However, arguments rage on the extent and threshold that would warrant such interventions. In the second scenario, the US and other countries may seek to intervene where it obtains authority from relevant international bodies such as the United Nations Security Council.
Just in the same breadth, other countries may seek to intervene into the US economic and political affairs with a view to secure their own political or economic interests (Lahneman, 2004). This may be witnessed in cases where the condition in the US warrant directs or indirect intervention. However, because the US enjoys military, economic, and diplomatic endowments, it becomes difficult for similar interventions to be carried out by countries perceived s inferior, at least measured by the US’s metrics.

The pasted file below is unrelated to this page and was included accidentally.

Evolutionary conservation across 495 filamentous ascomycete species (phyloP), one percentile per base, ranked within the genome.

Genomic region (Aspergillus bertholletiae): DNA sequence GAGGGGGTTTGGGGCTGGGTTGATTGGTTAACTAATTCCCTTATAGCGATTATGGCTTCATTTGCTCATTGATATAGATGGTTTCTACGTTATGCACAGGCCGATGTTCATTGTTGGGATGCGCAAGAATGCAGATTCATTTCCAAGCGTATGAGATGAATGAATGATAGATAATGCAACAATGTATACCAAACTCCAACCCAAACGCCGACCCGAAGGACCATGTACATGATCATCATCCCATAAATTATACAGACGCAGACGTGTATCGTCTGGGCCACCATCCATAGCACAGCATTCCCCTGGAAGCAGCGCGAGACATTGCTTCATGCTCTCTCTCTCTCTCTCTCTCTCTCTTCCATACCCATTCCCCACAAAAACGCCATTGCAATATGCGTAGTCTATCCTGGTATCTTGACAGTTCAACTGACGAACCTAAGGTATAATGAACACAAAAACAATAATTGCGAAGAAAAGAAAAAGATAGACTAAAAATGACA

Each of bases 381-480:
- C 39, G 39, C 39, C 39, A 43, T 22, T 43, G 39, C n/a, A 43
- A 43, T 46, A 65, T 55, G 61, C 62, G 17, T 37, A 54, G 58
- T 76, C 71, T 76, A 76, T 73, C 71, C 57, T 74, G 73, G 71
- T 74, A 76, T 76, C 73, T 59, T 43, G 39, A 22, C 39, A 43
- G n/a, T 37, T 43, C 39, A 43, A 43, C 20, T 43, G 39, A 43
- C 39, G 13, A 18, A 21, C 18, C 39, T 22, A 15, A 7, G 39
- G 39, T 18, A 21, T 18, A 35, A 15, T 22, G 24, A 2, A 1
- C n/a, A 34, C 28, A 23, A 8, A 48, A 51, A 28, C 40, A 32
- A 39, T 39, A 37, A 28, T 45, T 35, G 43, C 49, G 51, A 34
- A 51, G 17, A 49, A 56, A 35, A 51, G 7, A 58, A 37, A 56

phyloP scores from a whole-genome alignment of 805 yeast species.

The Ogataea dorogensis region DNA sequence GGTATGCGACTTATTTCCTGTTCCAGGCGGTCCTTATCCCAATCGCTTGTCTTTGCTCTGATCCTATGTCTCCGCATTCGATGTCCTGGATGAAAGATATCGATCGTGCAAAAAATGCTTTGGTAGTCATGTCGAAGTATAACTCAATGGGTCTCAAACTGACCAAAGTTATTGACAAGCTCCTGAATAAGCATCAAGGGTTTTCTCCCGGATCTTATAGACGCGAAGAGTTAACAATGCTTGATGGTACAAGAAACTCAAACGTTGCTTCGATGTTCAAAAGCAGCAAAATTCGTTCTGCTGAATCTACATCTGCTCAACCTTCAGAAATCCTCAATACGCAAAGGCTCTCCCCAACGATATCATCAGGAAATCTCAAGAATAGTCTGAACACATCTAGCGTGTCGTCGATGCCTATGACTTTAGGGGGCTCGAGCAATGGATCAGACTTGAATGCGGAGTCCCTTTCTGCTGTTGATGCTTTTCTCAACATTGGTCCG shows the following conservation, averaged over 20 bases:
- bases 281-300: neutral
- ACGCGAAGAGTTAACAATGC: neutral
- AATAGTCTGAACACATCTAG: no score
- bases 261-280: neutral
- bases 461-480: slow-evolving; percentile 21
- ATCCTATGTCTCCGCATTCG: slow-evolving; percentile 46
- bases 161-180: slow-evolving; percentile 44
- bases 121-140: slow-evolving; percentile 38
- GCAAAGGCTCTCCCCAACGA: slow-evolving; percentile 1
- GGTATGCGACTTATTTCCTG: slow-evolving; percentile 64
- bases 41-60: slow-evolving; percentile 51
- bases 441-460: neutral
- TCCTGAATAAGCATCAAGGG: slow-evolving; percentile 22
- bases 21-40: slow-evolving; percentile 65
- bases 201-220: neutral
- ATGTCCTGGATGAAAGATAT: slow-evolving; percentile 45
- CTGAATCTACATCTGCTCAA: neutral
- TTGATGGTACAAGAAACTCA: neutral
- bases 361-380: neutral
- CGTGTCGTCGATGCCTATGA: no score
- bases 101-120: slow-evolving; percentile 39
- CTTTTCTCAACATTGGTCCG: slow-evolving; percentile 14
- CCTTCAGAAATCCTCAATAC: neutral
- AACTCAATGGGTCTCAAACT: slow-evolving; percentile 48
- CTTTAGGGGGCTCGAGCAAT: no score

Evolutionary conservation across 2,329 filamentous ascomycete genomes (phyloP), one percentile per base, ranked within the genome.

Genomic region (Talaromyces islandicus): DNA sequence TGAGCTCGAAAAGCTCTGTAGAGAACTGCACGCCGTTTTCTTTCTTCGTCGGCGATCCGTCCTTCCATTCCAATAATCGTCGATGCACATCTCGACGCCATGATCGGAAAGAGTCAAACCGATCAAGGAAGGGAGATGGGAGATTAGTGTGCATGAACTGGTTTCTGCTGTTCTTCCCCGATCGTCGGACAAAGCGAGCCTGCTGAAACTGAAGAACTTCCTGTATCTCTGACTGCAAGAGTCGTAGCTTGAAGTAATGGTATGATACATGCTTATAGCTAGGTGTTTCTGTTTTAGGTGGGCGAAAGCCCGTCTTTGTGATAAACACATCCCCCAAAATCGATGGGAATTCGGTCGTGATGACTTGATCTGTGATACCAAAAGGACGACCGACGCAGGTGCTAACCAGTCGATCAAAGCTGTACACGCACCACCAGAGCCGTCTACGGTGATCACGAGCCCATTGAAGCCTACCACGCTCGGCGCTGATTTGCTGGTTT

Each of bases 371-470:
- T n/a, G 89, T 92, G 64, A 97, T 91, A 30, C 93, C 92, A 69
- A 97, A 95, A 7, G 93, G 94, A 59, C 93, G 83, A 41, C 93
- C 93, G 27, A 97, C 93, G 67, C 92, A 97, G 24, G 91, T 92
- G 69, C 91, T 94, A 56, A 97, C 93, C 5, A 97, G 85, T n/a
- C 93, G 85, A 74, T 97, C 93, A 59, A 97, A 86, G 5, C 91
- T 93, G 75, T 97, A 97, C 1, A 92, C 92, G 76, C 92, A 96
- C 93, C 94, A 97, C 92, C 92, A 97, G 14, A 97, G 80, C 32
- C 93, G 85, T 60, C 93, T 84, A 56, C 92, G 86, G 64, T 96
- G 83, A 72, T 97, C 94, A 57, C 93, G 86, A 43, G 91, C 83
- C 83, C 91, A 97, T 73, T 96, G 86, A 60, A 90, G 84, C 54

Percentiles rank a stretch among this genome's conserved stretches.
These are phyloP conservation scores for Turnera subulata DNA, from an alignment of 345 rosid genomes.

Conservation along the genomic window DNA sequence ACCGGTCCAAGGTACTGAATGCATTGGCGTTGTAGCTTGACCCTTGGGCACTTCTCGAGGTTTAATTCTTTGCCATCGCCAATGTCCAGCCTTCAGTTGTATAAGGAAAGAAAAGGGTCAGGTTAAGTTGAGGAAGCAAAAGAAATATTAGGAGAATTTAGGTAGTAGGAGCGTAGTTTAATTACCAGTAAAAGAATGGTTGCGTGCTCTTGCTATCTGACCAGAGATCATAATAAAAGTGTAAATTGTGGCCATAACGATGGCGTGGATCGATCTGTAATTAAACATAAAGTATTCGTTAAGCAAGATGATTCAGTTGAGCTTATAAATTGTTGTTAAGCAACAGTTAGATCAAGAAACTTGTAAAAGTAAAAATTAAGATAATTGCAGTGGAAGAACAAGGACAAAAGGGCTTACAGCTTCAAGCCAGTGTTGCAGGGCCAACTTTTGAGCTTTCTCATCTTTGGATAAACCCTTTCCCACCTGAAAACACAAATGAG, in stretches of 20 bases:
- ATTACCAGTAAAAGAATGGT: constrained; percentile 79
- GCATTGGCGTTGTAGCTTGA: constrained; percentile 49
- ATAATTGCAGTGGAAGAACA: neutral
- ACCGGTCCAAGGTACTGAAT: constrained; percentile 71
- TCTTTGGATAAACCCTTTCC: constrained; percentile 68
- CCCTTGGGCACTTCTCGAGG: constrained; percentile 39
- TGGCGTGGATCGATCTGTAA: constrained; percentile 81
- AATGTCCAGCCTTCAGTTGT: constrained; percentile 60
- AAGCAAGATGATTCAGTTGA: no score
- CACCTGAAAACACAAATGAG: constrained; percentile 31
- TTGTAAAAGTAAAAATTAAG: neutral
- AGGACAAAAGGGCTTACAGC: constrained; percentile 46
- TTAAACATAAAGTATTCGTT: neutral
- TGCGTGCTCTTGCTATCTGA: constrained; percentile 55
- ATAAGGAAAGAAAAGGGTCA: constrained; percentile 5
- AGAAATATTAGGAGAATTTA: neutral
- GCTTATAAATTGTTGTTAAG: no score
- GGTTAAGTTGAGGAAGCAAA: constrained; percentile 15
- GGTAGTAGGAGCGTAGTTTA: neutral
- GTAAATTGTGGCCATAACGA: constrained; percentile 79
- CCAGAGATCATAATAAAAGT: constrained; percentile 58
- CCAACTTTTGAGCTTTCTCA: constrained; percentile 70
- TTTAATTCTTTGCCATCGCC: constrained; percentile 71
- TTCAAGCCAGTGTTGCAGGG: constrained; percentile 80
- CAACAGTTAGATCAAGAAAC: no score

Countries across the world have rights under the international law to intervene into other countries, especially where they are warranted by circumstances described under the international law. Therefore, there is no universally agreed upon the threshold that countries may use to justify their intents of intervention because country-specific interests motivate interventions. In conclusion, the US may be justified to intervene into the internal affairs of another country under the dictates of international law. Similarly, other countries have an equal right to do so in the US under similar conditions. In practice, however, the US has exhibited much intervention power because of its strong military, economic,